Breaking Down the Results
According to the poll, 65 percent of Americans favor online poker being legalized. When the polling is broken down by political affiliation, 66 percent of respondents who identified themselves as Republicans favored legalization, where only 58 percent of respondents who identified themselves as Democrats favored it. Of respondents who identified themselves as Independents, 68 percent favored legalization.
The poll also showed that money and education affect views on the issue. The more those responders had of either, the more likely they were to favor legalization. 41 percent of those who identified themselves as low-income citizens favored legalization of Internet poker, while 66 percent of respondents who identified themselves as high-income favored it. Of the poll respondents who did not attend college, 41 percent favored legalization, while 78 percent of those who attended college favored it.
Age is also a factor in determining views on online poker. The poll found that 70 percent of those under age 55 favored legalizing it, while only 56 percent of those over age 55 favored it. The poll did not break down results by sex, race, religion or geographical region.
Potential for Legalization in the US
Currently, only Nevada, Delaware and New Jersey have legalized online poker in the United States. Activity is available only within those states and only to gamblers who are physically present in them. Several other states–including California, Pennsylvania, Iowa and North Dakota–have state legislatures that are considering legalization, with California being seen as the next one to pull the trigger. On the Federal level, U.S. Congress has several pending bills that would legalize online poker nationally, but those bills appear to be going nowhere. So is it a State or Federal issue? The U.S. Constitution specifically spells out the regulatory powers of the Federal government, noting that anything not mentioned will be left to the individual states. Since gambling is not mentioned in the Constitution, it has historically been interpreted to mean states, not the Federal government, have the authority to regulate gambling, as is done with casinos.
The Wall Street Journal reports that if online gaming is fully legalized by 2020, it will generate the same amount of revenue as Las Vegas and Atlantic City combined: $9.3 billion. While online gaming can be made legal at the state level, Congress is considering several bills to legalize it nationwide. The latest Reason-Rupe poll finds that a solid majority (65 percent) of Americans favor legalizing online gaming, while 32 percent think the government should prohibit people from gambling in online poker games.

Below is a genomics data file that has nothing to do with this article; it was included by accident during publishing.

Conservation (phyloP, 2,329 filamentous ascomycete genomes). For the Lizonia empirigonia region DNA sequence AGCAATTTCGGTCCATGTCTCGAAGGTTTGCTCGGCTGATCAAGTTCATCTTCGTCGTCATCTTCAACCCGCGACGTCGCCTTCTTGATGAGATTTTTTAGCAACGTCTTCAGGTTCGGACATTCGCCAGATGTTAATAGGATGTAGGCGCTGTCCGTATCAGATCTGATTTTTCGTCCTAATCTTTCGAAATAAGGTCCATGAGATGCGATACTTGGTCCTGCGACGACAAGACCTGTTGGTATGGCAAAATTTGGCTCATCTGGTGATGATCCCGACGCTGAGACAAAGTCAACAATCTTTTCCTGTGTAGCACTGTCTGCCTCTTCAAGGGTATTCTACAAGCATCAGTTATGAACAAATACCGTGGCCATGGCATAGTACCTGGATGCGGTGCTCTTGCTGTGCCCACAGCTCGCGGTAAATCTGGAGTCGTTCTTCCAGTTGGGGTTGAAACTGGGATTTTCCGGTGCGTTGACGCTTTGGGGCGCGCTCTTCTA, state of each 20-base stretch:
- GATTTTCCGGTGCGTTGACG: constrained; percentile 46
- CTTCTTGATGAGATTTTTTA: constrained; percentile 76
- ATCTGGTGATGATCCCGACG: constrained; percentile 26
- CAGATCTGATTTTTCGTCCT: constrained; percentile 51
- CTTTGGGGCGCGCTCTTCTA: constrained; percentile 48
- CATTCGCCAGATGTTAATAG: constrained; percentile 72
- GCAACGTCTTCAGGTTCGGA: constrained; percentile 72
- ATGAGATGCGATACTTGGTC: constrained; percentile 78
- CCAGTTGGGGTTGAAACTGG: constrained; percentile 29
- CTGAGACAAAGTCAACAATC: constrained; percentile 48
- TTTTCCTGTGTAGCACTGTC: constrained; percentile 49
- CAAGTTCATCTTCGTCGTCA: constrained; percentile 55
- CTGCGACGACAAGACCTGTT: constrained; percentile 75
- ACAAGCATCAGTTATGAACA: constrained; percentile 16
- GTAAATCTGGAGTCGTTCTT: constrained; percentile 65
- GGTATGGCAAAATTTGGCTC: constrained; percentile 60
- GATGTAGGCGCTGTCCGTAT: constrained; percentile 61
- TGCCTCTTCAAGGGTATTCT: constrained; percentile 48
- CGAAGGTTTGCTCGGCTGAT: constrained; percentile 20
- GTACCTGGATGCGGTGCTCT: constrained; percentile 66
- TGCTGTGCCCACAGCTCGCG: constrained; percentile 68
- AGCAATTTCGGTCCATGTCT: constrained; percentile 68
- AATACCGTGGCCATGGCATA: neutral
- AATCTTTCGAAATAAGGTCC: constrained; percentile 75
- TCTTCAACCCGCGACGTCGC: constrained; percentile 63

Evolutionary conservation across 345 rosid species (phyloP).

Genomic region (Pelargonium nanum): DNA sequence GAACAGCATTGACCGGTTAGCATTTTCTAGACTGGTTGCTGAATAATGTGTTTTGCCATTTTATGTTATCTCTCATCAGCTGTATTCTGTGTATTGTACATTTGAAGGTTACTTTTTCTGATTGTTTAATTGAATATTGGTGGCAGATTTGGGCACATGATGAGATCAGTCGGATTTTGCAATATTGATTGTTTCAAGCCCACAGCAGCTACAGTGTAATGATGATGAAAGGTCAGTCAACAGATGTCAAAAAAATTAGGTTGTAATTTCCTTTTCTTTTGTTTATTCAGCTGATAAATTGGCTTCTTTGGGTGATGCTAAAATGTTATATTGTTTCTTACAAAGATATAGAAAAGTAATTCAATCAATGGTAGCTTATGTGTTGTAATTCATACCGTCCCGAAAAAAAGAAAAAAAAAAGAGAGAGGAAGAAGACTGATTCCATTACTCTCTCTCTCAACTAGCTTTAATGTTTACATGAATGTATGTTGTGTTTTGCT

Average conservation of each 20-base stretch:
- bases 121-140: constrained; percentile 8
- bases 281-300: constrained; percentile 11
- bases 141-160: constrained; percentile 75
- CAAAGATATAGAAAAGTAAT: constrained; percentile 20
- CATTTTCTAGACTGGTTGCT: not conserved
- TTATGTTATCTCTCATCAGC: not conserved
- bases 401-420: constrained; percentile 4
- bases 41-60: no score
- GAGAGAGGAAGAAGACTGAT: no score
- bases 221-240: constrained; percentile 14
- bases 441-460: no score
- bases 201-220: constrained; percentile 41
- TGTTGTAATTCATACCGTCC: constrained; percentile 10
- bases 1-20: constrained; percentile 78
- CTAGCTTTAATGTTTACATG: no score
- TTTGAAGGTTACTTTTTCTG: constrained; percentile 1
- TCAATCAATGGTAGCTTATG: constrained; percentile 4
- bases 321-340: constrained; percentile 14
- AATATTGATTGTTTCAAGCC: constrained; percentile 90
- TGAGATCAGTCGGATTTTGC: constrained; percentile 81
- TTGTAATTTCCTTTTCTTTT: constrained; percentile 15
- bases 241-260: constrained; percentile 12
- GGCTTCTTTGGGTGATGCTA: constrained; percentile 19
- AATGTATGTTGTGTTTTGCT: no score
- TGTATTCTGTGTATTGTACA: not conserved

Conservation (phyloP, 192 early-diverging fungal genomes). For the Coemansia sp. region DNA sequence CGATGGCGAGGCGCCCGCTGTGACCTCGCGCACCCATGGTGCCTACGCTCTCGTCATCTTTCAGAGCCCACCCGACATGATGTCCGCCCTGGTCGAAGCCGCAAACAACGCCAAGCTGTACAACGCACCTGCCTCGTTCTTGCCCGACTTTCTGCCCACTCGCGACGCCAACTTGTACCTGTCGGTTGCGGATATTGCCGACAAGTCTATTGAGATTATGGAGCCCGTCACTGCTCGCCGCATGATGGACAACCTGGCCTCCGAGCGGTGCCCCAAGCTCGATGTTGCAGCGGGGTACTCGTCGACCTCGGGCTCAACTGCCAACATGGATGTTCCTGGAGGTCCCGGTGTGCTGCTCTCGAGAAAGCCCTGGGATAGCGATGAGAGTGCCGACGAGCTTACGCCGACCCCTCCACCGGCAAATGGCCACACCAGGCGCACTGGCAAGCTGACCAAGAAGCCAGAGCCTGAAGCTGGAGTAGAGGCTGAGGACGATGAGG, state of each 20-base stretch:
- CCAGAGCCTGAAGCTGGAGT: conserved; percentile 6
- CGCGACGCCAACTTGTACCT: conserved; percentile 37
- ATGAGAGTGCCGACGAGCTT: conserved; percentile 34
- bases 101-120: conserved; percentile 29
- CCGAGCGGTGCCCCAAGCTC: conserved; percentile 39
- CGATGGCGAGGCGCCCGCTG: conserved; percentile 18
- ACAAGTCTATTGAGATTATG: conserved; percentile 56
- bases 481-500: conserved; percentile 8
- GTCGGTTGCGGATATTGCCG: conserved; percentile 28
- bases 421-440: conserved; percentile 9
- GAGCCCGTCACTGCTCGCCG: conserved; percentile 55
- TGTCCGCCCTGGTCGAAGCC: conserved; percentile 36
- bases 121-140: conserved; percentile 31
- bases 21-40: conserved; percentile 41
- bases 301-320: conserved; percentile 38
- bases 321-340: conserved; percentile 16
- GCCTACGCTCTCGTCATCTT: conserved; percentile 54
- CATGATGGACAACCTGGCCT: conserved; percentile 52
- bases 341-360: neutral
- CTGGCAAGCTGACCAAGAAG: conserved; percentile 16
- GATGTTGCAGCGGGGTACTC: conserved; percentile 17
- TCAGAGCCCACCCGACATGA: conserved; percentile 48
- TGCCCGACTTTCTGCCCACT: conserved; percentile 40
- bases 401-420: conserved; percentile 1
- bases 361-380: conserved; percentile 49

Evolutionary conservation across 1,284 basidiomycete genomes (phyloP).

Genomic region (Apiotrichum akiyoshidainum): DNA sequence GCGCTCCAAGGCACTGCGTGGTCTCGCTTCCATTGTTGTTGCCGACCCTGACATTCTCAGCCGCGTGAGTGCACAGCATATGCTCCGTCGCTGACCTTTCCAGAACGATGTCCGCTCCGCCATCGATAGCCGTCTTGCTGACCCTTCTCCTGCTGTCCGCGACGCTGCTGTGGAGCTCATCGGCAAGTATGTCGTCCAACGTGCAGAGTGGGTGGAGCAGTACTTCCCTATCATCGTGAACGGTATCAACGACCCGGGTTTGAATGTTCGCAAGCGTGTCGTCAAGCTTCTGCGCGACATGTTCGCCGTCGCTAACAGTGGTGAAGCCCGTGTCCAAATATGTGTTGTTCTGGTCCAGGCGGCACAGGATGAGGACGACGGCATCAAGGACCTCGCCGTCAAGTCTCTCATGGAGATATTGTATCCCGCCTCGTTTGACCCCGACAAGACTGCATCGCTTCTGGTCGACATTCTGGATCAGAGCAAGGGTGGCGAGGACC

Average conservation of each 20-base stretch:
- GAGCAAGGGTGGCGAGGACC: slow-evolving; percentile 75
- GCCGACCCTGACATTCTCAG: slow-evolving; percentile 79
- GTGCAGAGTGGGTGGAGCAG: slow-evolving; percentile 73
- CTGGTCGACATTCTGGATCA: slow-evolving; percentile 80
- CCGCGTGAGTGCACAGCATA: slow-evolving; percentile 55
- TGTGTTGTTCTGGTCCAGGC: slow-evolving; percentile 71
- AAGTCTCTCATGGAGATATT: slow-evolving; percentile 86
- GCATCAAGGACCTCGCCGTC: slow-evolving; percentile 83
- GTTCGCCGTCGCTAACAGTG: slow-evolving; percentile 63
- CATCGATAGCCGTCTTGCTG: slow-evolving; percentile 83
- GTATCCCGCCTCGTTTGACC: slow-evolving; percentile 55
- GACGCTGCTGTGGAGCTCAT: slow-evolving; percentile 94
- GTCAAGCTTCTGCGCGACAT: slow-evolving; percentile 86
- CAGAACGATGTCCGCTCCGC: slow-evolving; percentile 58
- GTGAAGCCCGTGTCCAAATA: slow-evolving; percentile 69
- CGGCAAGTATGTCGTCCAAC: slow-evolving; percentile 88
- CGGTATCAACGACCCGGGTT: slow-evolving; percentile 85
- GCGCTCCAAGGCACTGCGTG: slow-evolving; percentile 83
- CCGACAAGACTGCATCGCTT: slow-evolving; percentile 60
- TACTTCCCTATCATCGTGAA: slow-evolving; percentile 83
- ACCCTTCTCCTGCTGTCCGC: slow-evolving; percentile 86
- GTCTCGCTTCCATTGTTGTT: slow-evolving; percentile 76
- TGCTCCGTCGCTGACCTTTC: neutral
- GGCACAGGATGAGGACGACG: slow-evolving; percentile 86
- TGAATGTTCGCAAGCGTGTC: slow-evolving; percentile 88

Results Show Political Affiliation, Income as Factors
Majorities of all partisans favor allowing Americans to play online poker, but 75 percent of independents who lean Republican were even more likely to favor it; Democrats were the least likely to favor it with 58 percent. Regular Republicans (66 percent), non-partisan Independents (68 percent) and independent-leaning Democrats (65 percent) also favor legalizing online poker.
Lower-income Americans and those with a high school degree or less are most likely to favor banning online gaming (41 percent), but 56 percent would still favor legalization. By comparison, only 21 percent of post-graduates and 31 percent of high income Americans favor the ban (73 percent and 66 percent favor legalization respectively).
The nationwide telephone poll was conducted on Dec 4-8 2013 and interviewed adults on both mobile (506) and landline (505) phones. Princeton Survey Research Associates International executed the nationwide Reason-Rupe survey. Columns may not add up to 100 percent due to rounding. Full poll results, detailed tables, and methodology can be found here. Sign up for notifications of new releases of the Reason-Rupe poll here.